Marmanet Forest encroachers likely to go next
“‘Marmanet is the area of interest,’ chief forest conservator Julius Kamau tells the Star
• Much of the gazetted forest is decimated, encroached, overgrazed and contains illegal settlements.
•The forest is — or was — a key elephant migratory corridor and water catchment area.
Following the eviction of illegal settlers from Maasai Mau, the government has set its sights on other encroachers inside gazetted forests.
The Star has learnt that illegal settlers within Laikipia’s Marmanet Forest could be the next to be evicted.
The forest is a key elephant migratory corridor and water catchment area.
“Marmanet is the area of interest,” chief conservator of forests Julius Kamau told the Star in a phone interview on Thursday.
“The forest has the same scenario of encroachment and overgrazing as it borders the drier part of this country,” Kamau said, adding that there are also illegal settlements.
Herders take large numbers of cattle into the forest reserve, he said.
The exact area of encroachment has not yet been assessed.
On November 9, Tobiko toured the encroached areas of Marmanet Forest.
The National Prison Service and Safaricom have expressed interest in partnering with KFS to rehabilitate the forest.
Some of the five million seedlings committed by Safaricom over the next five years will be used to restore the forest reserve.
The Marmanet forests are on the eastern escarpment of the Rift Valley, north of Nyahururu. They comprise five reserves: Lariak, Marmanet, Ol Arabel, Rumuruti and Uaso Narok.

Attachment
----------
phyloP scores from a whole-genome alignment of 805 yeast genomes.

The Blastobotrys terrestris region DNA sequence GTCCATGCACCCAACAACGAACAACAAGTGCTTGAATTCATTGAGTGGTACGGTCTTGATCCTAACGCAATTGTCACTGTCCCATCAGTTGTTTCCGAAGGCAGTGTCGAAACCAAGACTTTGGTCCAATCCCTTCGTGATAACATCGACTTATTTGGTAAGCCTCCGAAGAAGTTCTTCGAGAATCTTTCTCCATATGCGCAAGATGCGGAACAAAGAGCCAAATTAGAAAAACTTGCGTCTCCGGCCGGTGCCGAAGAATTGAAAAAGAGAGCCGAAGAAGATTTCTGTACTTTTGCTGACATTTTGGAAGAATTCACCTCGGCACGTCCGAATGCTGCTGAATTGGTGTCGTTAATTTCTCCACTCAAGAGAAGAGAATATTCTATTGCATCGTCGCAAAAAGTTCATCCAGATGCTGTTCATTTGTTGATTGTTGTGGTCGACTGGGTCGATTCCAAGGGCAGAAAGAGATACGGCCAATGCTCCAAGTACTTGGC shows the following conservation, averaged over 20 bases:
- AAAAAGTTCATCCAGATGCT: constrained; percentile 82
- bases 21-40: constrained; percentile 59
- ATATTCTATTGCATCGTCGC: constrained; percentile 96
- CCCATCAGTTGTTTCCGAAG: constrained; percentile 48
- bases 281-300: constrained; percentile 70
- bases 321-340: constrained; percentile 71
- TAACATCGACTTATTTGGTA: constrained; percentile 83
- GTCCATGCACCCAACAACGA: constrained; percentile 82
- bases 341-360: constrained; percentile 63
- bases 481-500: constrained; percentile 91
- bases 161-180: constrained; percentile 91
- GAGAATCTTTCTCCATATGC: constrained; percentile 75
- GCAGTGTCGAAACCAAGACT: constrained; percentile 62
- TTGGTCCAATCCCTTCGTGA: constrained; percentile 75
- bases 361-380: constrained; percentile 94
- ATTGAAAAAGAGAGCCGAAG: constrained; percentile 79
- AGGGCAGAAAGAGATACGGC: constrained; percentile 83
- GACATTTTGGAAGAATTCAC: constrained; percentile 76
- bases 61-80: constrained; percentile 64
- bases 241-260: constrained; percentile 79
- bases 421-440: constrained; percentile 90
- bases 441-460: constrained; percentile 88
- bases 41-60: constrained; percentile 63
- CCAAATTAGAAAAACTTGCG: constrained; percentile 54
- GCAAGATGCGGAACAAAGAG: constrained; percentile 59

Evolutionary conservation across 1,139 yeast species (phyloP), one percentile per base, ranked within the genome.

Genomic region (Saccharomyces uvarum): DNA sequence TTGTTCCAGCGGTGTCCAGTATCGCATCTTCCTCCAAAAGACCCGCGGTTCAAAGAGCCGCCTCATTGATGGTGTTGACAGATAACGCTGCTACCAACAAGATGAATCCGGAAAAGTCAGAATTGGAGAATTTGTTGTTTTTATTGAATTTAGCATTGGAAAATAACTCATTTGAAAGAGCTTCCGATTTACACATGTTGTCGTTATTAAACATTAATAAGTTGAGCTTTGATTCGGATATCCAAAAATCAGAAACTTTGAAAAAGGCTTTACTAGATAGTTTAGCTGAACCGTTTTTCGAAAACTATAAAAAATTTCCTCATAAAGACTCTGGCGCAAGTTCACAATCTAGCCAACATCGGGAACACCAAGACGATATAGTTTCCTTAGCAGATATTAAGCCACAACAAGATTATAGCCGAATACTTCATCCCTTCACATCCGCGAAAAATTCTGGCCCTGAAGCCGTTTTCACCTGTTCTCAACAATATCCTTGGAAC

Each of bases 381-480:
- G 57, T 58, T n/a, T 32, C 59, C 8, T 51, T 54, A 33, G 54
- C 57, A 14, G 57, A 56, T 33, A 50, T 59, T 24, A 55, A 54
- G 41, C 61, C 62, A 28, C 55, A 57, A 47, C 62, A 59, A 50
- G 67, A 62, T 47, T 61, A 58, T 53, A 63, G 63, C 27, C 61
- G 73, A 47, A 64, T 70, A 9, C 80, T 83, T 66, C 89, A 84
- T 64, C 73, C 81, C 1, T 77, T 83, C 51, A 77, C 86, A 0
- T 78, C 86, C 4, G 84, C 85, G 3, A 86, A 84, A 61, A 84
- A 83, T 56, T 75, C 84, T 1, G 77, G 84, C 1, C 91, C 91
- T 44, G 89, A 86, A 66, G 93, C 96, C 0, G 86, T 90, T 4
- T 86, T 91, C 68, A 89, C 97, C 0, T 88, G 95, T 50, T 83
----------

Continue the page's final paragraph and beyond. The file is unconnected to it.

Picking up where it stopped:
Before disputed 2001 excisions, the Marmanet forests covered 107,549 acres.
Some 59,305 acres of South Marmanet was forested before it was invaded by settlers who destroyed he forest.
The Marmanet forest bloc was set aside as a water catchment in 1932, long before the Aberdares, Samburu, Mau, and Mt Kenya blocs.
Government efforts to recover encroached land have been slowed by settlers laying claim to sections of the gazetted forests. Some claim to have unknowingly bought titled parcels.
The depletion of Marmanet has caused water stress-shortage downstream, subjecting the areas to constant conflicts — some instigated by cattle rustlers —over the resource.
A task force report on ‘Forest Resources Management and Logging Activities’ in April 2018 said illegal logging of cedar trees was prevalent in the Marmanet Forest Reserve.
On November 1, the government flushed out illegal settlers from the Maasai Mau Forest, causing a huge uproar. It then began a massive restoration and tree-planting drive.
Environment CS Keriako Tobiko oversaw the initial manal planting of 200,000 indigenous seedlings.
He hinted that the government will move in to secure other forests that have been grabbed.”Kenya is a water-scarce country largely due to destruction,” the CS said.
Four million trees were planted by aerial seeding in the Mau.
They include pencil cedar, Nile tulip, black ironwood, parasol tree, Meru oak, African satinwood, Cape chestnut, muringa and African redwood.
A total of 1981 kgs from the 13 tree species was broadcast in Maasai Mau.
The 1,981kg were estimated to contain 60 million individual seeds, yielding 30 million seedlings at a conservative germination rate of 50 per cent. About 7,500 seedlings are expected to take root per acre after losses by birds and rodents are factored in.
During the first Mau evictions, 11,000 acres were recovered. In the second phase, 22,000 acres were recovered.
Tobiko said it will take many years for the entire area to be recovered.
An estimated 7,000 households were evicted. Fifteen schools were declared illegal and shut.
(Edited by V. Graham)